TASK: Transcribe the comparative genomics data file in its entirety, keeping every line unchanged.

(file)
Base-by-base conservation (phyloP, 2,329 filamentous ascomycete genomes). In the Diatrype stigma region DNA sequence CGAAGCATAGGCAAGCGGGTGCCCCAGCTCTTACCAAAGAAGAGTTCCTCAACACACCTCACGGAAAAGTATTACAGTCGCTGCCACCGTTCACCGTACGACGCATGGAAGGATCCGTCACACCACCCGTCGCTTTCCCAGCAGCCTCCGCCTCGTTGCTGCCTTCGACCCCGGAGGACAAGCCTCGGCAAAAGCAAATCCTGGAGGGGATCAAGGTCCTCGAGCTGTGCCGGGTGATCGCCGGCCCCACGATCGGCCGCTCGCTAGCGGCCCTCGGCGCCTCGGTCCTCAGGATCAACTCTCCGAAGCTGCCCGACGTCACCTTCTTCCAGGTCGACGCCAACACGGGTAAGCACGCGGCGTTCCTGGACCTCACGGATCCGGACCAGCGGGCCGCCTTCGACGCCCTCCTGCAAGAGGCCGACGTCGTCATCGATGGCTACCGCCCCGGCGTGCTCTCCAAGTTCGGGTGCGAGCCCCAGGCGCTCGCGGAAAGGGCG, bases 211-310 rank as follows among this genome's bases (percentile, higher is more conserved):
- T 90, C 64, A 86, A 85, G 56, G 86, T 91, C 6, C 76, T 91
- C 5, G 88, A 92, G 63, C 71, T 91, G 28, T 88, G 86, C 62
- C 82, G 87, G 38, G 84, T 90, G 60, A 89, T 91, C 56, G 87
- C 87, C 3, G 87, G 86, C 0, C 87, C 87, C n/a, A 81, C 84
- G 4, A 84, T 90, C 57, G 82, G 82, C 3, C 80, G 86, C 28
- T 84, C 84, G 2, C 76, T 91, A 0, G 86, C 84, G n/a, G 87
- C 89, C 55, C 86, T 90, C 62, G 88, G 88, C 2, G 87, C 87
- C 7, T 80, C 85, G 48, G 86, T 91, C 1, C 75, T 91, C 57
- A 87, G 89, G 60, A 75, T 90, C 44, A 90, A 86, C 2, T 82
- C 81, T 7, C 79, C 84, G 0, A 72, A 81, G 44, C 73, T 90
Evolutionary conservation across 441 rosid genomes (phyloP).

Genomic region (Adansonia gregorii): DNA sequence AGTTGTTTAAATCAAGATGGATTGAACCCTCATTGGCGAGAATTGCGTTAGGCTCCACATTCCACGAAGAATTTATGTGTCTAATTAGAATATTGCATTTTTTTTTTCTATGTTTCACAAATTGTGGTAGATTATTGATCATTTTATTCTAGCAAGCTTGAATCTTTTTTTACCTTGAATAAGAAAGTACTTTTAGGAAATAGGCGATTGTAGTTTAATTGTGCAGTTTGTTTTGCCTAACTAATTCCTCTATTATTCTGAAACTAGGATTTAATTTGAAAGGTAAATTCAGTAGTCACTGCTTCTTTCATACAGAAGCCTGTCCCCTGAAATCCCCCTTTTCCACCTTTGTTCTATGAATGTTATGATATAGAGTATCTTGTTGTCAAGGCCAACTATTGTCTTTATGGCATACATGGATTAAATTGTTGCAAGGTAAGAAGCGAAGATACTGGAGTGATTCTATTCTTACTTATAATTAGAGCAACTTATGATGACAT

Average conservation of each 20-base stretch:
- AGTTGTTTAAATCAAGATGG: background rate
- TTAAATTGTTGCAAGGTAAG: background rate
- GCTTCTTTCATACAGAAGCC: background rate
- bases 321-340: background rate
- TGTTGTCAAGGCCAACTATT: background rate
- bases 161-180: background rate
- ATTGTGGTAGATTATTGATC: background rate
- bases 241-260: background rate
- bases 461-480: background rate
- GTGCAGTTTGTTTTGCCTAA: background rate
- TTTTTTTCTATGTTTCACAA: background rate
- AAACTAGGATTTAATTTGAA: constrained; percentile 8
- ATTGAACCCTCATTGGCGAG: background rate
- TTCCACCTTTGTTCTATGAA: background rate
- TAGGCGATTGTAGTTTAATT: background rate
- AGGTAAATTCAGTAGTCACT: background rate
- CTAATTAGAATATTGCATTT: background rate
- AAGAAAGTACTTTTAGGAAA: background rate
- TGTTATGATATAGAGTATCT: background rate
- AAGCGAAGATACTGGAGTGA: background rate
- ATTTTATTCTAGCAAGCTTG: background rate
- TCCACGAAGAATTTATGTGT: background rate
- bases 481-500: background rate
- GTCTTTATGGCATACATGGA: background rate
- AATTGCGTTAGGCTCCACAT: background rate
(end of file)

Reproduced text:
Base-by-base conservation (phyloP, 2,329 filamentous ascomycete genomes). In the Diatrype stigma region DNA sequence CGAAGCATAGGCAAGCGGGTGCCCCAGCTCTTACCAAAGAAGAGTTCCTCAACACACCTCACGGAAAAGTATTACAGTCGCTGCCACCGTTCACCGTACGACGCATGGAAGGATCCGTCACACCACCCGTCGCTTTCCCAGCAGCCTCCGCCTCGTTGCTGCCTTCGACCCCGGAGGACAAGCCTCGGCAAAAGCAAATCCTGGAGGGGATCAAGGTCCTCGAGCTGTGCCGGGTGATCGCCGGCCCCACGATCGGCCGCTCGCTAGCGGCCCTCGGCGCCTCGGTCCTCAGGATCAACTCTCCGAAGCTGCCCGACGTCACCTTCTTCCAGGTCGACGCCAACACGGGTAAGCACGCGGCGTTCCTGGACCTCACGGATCCGGACCAGCGGGCCGCCTTCGACGCCCTCCTGCAAGAGGCCGACGTCGTCATCGATGGCTACCGCCCCGGCGTGCTCTCCAAGTTCGGGTGCGAGCCCCAGGCGCTCGCGGAAAGGGCG, bases 211-310 rank as follows among this genome's bases (percentile, higher is more conserved):
- T 90, C 64, A 86, A 85, G 56, G 86, T 91, C 6, C 76, T 91
- C 5, G 88, A 92, G 63, C 71, T 91, G 28, T 88, G 86, C 62
- C 82, G 87, G 38, G 84, T 90, G 60, A 89, T 91, C 56, G 87
- C 87, C 3, G 87, G 86, C 0, C 87, C 87, C n/a, A 81, C 84
- G 4, A 84, T 90, C 57, G 82, G 82, C 3, C 80, G 86, C 28
- T 84, C 84, G 2, C 76, T 91, A 0, G 86, C 84, G n/a, G 87
- C 89, C 55, C 86, T 90, C 62, G 88, G 88, C 2, G 87, C 87
- C 7, T 80, C 85, G 48, G 86, T 91, C 1, C 75, T 91, C 57
- A 87, G 89, G 60, A 75, T 90, C 44, A 90, A 86, C 2, T 82
- C 81, T 7, C 79, C 84, G 0, A 72, A 81, G 44, C 73, T 90
Evolutionary conservation across 441 rosid genomes (phyloP).

Genomic region (Adansonia gregorii): DNA sequence AGTTGTTTAAATCAAGATGGATTGAACCCTCATTGGCGAGAATTGCGTTAGGCTCCACATTCCACGAAGAATTTATGTGTCTAATTAGAATATTGCATTTTTTTTTTCTATGTTTCACAAATTGTGGTAGATTATTGATCATTTTATTCTAGCAAGCTTGAATCTTTTTTTACCTTGAATAAGAAAGTACTTTTAGGAAATAGGCGATTGTAGTTTAATTGTGCAGTTTGTTTTGCCTAACTAATTCCTCTATTATTCTGAAACTAGGATTTAATTTGAAAGGTAAATTCAGTAGTCACTGCTTCTTTCATACAGAAGCCTGTCCCCTGAAATCCCCCTTTTCCACCTTTGTTCTATGAATGTTATGATATAGAGTATCTTGTTGTCAAGGCCAACTATTGTCTTTATGGCATACATGGATTAAATTGTTGCAAGGTAAGAAGCGAAGATACTGGAGTGATTCTATTCTTACTTATAATTAGAGCAACTTATGATGACAT

Average conservation of each 20-base stretch:
- AGTTGTTTAAATCAAGATGG: background rate
- TTAAATTGTTGCAAGGTAAG: background rate
- GCTTCTTTCATACAGAAGCC: background rate
- bases 321-340: background rate
- TGTTGTCAAGGCCAACTATT: background rate
- bases 161-180: background rate
- ATTGTGGTAGATTATTGATC: background rate
- bases 241-260: background rate
- bases 461-480: background rate
- GTGCAGTTTGTTTTGCCTAA: background rate
- TTTTTTTCTATGTTTCACAA: background rate
- AAACTAGGATTTAATTTGAA: constrained; percentile 8
- ATTGAACCCTCATTGGCGAG: background rate
- TTCCACCTTTGTTCTATGAA: background rate
- TAGGCGATTGTAGTTTAATT: background rate
- AGGTAAATTCAGTAGTCACT: background rate
- CTAATTAGAATATTGCATTT: background rate
- AAGAAAGTACTTTTAGGAAA: background rate
- TGTTATGATATAGAGTATCT: background rate
- AAGCGAAGATACTGGAGTGA: background rate
- ATTTTATTCTAGCAAGCTTG: background rate
- TCCACGAAGAATTTATGTGT: background rate
- bases 481-500: background rate
- GTCTTTATGGCATACATGGA: background rate
- AATTGCGTTAGGCTCCACAT: background rate